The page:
Characterization of faecal enterococci from rabbits for the selection of probiotic strains

Characterization of faecal enterococci from rabbits for the selection of probiotic strains Aims: To characterize the facultative anaerobic intestinal microbiota of healthy rabbits, especially enterococci, for the selection of potential probiotic strains. Methods and Results: Phenotypic and molecular methods were used to identify enterococcal isolates. Results obtained indicated that enterococcal microbiota widely varied among individuals both in size and in composition. Antibacterial and haemolytic activities, and resistance to acid and bile salts were determined. A small group of strains produced bacteriocins active against listeriae and indigenous clostridia and therefore they were selected as potential probiotics. One such strain, 8G, was assayed for colonization capacity. Results obtained suggested that the fate of the introduced strain depended on the composition of the enterococcal indigenous microbiota. Conclusions: Enterococcus faecalis and Ent. faecium are the predominant enterococcal species in the gut of rabbits. Other species of lactic acid bacteria were not recovered. Significance and Impact of the Study: The enterococcal intestinal microbiota of healthy rabbits has been characterized in detail. Monitoring the fate of an introduced probiotic in vivo is required in order to evaluate potential probiotic strains. http://www.deepdyve.com/assets/images/DeepDyve-Logo-lg.png Journal of Applied Microbiology Wiley

Characterization of faecal enterococci from rabbits for the selection of probiotic strains

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Publisher
Wiley
Copyright
Copyright © 2004 Wiley Subscription Services, Inc., A Wiley Company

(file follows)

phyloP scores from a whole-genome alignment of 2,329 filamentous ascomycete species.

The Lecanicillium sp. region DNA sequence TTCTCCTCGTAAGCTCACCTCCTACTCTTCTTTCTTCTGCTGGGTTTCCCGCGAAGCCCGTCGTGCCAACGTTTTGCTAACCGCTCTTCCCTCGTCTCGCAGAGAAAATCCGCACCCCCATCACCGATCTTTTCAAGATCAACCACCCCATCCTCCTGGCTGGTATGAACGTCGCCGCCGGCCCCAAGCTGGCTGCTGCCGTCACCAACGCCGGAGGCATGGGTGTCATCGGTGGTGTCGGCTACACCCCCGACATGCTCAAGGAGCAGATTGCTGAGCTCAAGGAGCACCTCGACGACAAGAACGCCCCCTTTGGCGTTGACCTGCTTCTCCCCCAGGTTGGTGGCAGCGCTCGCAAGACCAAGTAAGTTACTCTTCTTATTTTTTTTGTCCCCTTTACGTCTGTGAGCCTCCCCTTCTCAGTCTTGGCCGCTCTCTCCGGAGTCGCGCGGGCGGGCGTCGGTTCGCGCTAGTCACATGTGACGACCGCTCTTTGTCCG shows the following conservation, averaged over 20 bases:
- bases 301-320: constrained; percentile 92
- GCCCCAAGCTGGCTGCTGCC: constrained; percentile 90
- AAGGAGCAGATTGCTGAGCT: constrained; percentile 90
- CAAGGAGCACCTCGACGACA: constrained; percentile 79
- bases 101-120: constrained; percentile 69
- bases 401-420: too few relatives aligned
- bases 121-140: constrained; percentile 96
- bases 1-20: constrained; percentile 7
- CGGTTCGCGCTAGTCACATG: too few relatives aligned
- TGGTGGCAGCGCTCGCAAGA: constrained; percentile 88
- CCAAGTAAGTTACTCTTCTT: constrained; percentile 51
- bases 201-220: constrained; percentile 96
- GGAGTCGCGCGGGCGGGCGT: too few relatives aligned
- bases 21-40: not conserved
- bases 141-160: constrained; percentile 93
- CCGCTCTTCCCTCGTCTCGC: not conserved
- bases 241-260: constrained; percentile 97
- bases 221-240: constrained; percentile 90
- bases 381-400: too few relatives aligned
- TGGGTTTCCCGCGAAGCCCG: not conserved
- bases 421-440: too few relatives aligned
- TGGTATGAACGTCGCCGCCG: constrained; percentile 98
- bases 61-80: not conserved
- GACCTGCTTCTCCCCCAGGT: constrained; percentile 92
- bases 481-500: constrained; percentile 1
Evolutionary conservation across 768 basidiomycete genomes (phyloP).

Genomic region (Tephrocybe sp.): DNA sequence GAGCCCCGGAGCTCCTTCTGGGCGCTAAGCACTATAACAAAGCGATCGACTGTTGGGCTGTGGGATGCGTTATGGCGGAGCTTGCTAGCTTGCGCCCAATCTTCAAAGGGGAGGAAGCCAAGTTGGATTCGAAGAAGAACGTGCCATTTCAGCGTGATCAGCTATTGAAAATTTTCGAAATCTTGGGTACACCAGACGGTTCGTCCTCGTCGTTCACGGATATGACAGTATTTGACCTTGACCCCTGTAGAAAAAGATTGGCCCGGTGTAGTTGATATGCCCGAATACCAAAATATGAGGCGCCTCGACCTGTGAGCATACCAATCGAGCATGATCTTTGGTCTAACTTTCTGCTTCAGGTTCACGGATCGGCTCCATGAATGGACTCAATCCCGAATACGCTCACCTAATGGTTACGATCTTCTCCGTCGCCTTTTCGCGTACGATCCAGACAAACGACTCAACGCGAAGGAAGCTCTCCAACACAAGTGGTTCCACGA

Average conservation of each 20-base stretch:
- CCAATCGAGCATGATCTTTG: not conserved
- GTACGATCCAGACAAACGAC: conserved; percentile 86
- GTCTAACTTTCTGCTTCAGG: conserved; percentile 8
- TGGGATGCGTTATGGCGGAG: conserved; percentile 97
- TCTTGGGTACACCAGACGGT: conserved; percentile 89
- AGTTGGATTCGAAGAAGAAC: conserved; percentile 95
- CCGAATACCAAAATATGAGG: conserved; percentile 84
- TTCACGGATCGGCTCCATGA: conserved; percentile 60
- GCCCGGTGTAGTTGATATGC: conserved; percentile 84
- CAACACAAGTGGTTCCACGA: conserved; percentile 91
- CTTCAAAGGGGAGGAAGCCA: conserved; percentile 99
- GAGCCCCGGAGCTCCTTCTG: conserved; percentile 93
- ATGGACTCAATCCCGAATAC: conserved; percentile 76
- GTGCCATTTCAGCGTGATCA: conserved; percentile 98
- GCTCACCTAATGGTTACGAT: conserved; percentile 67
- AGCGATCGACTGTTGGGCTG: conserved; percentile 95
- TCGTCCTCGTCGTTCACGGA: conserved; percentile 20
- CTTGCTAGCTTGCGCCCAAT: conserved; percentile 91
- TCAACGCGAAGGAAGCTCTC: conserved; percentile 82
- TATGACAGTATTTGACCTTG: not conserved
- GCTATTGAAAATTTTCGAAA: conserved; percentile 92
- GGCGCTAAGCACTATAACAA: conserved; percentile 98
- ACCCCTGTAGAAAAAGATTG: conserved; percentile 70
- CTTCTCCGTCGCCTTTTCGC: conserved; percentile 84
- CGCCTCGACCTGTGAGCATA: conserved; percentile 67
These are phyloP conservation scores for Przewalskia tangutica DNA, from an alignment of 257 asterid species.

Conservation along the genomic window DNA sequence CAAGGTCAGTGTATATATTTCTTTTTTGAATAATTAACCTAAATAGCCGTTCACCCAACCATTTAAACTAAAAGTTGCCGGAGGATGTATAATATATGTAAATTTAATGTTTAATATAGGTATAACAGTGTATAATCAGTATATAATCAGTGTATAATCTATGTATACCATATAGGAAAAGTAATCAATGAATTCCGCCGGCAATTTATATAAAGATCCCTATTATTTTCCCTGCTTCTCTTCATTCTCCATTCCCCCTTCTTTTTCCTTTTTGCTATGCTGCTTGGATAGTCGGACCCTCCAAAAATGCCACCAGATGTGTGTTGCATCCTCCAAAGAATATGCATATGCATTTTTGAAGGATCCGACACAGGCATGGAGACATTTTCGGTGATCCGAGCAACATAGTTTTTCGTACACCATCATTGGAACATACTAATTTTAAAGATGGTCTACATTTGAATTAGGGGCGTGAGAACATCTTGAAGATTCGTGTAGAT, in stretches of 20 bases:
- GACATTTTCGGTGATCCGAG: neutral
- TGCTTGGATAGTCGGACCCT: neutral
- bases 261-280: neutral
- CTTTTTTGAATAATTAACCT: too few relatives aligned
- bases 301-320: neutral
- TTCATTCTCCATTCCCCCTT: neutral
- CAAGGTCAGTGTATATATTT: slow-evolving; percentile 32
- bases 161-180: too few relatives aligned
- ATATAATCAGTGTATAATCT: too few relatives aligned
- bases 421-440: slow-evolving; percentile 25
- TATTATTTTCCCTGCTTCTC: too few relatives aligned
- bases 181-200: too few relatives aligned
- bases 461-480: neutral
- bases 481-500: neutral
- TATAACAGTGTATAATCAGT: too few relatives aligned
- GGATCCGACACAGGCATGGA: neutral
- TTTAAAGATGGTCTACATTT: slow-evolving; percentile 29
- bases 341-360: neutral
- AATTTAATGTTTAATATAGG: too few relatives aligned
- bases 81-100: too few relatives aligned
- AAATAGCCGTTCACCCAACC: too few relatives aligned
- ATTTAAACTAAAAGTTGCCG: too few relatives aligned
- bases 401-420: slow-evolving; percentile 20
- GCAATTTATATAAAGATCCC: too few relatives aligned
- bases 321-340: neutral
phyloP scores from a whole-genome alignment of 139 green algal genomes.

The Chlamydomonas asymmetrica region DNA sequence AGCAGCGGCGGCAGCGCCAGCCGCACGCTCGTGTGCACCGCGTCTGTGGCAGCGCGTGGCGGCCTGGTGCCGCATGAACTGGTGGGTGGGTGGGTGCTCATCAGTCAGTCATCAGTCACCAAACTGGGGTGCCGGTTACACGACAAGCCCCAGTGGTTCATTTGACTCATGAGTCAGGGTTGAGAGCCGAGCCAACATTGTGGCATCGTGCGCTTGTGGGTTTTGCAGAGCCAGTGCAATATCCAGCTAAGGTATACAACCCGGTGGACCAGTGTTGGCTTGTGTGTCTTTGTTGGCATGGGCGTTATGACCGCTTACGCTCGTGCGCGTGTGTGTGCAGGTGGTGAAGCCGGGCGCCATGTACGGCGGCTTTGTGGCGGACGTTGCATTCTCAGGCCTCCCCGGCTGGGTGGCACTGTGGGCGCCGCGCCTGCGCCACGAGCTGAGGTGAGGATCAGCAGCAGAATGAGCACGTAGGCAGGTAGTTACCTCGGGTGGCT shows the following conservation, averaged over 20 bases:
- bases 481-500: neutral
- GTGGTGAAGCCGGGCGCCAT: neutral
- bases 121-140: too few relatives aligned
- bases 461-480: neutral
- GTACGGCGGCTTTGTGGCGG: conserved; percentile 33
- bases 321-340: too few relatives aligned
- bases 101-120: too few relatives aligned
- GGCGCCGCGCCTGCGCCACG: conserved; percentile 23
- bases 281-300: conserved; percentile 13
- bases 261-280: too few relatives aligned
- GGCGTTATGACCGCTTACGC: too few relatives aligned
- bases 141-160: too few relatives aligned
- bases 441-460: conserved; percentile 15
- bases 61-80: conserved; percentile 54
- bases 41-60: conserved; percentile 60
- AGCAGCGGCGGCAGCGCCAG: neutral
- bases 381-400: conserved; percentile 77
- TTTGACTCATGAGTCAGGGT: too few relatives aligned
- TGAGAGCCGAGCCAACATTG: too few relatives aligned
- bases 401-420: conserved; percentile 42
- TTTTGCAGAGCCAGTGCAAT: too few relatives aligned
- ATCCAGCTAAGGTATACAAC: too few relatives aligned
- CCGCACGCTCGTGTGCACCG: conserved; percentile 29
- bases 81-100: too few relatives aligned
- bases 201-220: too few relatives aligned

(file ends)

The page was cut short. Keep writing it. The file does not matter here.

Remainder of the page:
ISSN
1364-5072
eISSN
1365-2672
D.O.I.
10.1111/j.1365-2672.2004.02191.x
Publisher site
See Article on Publisher Site

Abstract

Aims: To characterize the facultative anaerobic intestinal microbiota of healthy rabbits, especially enterococci, for the selection of potential probiotic strains. Methods and Results: Phenotypic and molecular methods were used to identify enterococcal isolates. Results obtained indicated that enterococcal microbiota widely varied among individuals both in size and in composition. Antibacterial and haemolytic activities, and resistance to acid and bile salts were determined. A small group of strains produced bacteriocins active against listeriae and indigenous clostridia and therefore they were selected as potential probiotics. One such strain, 8G, was assayed for colonization capacity. Results obtained suggested that the fate of the introduced strain depended on the composition of the enterococcal indigenous microbiota. Conclusions: Enterococcus faecalis and Ent. faecium are the predominant enterococcal species in the gut of rabbits. Other species of lactic acid bacteria were not recovered. Significance and Impact of the Study: The enterococcal intestinal microbiota of healthy rabbits has been characterized in detail. Monitoring the fate of an introduced probiotic in vivo is required in order to evaluate potential probiotic strains.

Journal

Journal of Applied MicrobiologyWiley

Published: Apr 1, 2004

References

  • Composition of enterococcal and streptococcal flora from pigeon intestines
    Baele, Baele; Devriese, Devriese; Butaye, Butaye; Haesebrouck, Haesebrouck
  • Antilisterial activity of enterocin 81, a bacteriocin produced by Enterococcus faecium WHE 81 isolated from cheese
    Ennahar, Ennahar; Aoude‐Werner, Aoude‐Werner; Assobhei, Assobhei; Hasselmann, Hasselmann
  • Class II antimicrobial peptides from lactic acid bacteria
    Nes, Nes; Holo, Holo
  • Purification and some characteristics of enterocin ON‐157, a bacteriocin produced by Enterococcus faecium NIAI 157
    Ohmomo, Ohmomo; Murata, Murata; Katayama, Katayama; Nitisinprasart, Nitisinprasart; Kobayashi, Kobayashi; Nakajima, Nakajima; Yajima, Yajima; Nakanishi, Nakanishi
  • A fast method for monitoring the colonization rate of lactobacilli in a meat model system
    Veyrat, Veyrat; Miralles, Miralles; Pérez‐Martínez, Pérez‐Martínez

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